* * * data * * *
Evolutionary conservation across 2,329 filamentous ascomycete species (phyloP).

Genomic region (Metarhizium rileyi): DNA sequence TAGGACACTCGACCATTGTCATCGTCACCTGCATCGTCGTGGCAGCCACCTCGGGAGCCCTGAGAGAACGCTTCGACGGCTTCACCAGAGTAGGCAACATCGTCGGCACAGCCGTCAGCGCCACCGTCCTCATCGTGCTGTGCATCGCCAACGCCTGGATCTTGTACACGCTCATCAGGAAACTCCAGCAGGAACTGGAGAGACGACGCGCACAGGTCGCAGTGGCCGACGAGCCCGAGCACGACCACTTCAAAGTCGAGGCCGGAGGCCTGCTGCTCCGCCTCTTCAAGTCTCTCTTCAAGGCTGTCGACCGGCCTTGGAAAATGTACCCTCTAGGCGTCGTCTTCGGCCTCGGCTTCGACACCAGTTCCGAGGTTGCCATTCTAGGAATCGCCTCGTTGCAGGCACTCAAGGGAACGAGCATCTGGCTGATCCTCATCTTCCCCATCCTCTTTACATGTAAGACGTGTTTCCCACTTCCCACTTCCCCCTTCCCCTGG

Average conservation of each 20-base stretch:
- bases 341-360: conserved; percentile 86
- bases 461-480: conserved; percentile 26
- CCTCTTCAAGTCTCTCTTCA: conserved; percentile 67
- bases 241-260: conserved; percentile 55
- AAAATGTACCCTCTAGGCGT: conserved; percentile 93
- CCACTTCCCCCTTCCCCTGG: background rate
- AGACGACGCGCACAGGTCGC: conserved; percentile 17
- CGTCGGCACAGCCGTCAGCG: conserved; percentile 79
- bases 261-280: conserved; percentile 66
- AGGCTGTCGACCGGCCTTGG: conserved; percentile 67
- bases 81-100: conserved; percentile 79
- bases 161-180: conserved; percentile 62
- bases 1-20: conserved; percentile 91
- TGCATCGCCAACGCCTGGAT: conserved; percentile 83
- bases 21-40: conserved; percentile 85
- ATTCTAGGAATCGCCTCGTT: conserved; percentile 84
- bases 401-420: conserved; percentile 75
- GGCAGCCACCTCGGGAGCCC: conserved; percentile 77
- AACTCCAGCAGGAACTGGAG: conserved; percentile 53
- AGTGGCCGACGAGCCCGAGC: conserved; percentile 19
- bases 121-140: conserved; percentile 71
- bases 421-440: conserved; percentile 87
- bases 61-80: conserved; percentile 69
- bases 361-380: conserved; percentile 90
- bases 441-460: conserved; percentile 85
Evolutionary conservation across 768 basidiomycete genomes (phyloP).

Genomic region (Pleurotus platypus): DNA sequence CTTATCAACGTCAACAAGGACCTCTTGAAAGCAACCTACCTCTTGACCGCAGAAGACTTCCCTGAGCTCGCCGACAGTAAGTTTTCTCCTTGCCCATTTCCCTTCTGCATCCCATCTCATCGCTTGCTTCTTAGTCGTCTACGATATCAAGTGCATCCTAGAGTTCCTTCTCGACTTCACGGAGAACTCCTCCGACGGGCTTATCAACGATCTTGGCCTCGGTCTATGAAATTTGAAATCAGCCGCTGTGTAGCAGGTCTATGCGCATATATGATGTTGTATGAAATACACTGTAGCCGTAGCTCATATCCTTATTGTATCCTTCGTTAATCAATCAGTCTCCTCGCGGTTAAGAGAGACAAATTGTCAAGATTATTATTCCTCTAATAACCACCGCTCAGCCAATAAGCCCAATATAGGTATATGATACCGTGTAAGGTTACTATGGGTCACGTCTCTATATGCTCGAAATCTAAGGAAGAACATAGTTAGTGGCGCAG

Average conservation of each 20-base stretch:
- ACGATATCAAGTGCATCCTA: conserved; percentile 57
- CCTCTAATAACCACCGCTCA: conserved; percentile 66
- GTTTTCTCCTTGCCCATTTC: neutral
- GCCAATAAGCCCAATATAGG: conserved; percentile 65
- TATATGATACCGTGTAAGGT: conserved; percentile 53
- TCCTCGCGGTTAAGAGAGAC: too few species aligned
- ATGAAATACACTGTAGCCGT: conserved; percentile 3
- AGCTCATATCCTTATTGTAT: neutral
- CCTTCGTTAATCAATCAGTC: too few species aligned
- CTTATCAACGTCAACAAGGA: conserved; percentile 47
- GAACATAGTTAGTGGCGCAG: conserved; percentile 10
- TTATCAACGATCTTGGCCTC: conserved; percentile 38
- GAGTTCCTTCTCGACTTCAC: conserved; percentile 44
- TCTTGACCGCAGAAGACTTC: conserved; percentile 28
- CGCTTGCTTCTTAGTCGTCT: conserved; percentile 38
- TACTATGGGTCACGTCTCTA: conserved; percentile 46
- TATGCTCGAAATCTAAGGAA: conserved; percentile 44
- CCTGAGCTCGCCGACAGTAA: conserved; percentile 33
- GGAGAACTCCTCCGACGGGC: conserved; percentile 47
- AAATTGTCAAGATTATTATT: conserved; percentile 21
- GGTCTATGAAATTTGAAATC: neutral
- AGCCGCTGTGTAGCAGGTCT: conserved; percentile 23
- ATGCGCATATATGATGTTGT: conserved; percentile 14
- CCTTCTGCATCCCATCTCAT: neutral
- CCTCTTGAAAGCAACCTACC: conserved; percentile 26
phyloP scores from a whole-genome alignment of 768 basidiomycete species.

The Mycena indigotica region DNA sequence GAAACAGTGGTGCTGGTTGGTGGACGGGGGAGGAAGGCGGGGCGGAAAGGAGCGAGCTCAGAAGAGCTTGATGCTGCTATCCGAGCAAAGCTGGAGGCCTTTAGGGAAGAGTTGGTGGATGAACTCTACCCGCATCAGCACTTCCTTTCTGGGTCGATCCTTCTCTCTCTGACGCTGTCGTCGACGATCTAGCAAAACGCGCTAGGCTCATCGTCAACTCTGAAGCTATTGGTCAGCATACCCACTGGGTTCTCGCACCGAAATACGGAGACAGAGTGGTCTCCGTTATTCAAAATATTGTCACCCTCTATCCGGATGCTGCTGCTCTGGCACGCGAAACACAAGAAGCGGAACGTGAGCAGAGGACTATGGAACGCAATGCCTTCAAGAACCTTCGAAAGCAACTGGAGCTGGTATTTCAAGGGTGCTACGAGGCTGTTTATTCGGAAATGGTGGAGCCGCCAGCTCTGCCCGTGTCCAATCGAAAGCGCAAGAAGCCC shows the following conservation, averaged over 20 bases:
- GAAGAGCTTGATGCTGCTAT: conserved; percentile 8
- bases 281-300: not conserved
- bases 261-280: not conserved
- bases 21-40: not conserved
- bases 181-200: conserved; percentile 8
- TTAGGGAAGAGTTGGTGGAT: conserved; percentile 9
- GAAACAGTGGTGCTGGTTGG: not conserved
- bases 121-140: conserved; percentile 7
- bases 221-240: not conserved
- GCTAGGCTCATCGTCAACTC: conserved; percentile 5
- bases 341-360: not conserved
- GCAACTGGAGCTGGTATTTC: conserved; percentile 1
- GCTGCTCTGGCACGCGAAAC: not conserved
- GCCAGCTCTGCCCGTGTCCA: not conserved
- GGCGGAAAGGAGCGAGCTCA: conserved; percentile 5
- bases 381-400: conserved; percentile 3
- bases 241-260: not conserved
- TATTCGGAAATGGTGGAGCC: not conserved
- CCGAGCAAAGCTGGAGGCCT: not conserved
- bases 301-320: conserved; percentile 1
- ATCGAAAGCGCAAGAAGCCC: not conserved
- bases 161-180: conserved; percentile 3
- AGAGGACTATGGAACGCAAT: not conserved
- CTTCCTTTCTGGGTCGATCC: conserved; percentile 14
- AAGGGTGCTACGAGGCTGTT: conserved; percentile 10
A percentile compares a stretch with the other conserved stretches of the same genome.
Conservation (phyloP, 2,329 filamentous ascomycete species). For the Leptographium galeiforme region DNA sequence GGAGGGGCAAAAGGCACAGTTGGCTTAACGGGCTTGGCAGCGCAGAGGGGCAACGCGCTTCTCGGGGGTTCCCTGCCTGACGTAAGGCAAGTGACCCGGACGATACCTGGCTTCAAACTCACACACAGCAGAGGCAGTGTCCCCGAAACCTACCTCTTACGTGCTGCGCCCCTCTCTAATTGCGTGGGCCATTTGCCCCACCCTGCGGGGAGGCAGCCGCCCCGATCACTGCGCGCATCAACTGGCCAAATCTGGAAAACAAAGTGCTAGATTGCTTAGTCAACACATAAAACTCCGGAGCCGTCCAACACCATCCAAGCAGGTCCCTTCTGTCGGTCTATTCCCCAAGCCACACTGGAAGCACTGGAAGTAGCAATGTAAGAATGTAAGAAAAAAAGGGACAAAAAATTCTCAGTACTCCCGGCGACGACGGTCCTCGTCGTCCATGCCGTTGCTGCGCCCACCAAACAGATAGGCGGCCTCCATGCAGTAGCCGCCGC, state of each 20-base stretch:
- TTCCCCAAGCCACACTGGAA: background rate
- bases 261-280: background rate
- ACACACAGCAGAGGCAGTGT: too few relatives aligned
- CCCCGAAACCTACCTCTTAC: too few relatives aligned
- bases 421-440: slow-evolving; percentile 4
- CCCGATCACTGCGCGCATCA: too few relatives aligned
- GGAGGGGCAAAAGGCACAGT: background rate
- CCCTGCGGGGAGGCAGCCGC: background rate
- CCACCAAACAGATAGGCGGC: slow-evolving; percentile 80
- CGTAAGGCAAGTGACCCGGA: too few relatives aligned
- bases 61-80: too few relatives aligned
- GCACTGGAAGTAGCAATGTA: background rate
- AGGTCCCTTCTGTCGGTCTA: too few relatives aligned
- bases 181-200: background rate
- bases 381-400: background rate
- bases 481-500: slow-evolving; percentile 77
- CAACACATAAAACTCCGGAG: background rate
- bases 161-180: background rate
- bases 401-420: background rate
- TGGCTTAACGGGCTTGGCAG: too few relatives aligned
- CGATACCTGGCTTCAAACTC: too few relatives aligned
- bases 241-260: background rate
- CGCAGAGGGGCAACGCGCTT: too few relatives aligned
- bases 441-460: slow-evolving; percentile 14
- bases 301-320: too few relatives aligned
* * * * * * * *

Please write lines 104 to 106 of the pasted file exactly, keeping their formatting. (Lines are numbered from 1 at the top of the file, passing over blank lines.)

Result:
- bases 401-420: background rate
- TGGCTTAACGGGCTTGGCAG: too few relatives aligned
- CGATACCTGGCTTCAAACTC: too few relatives aligned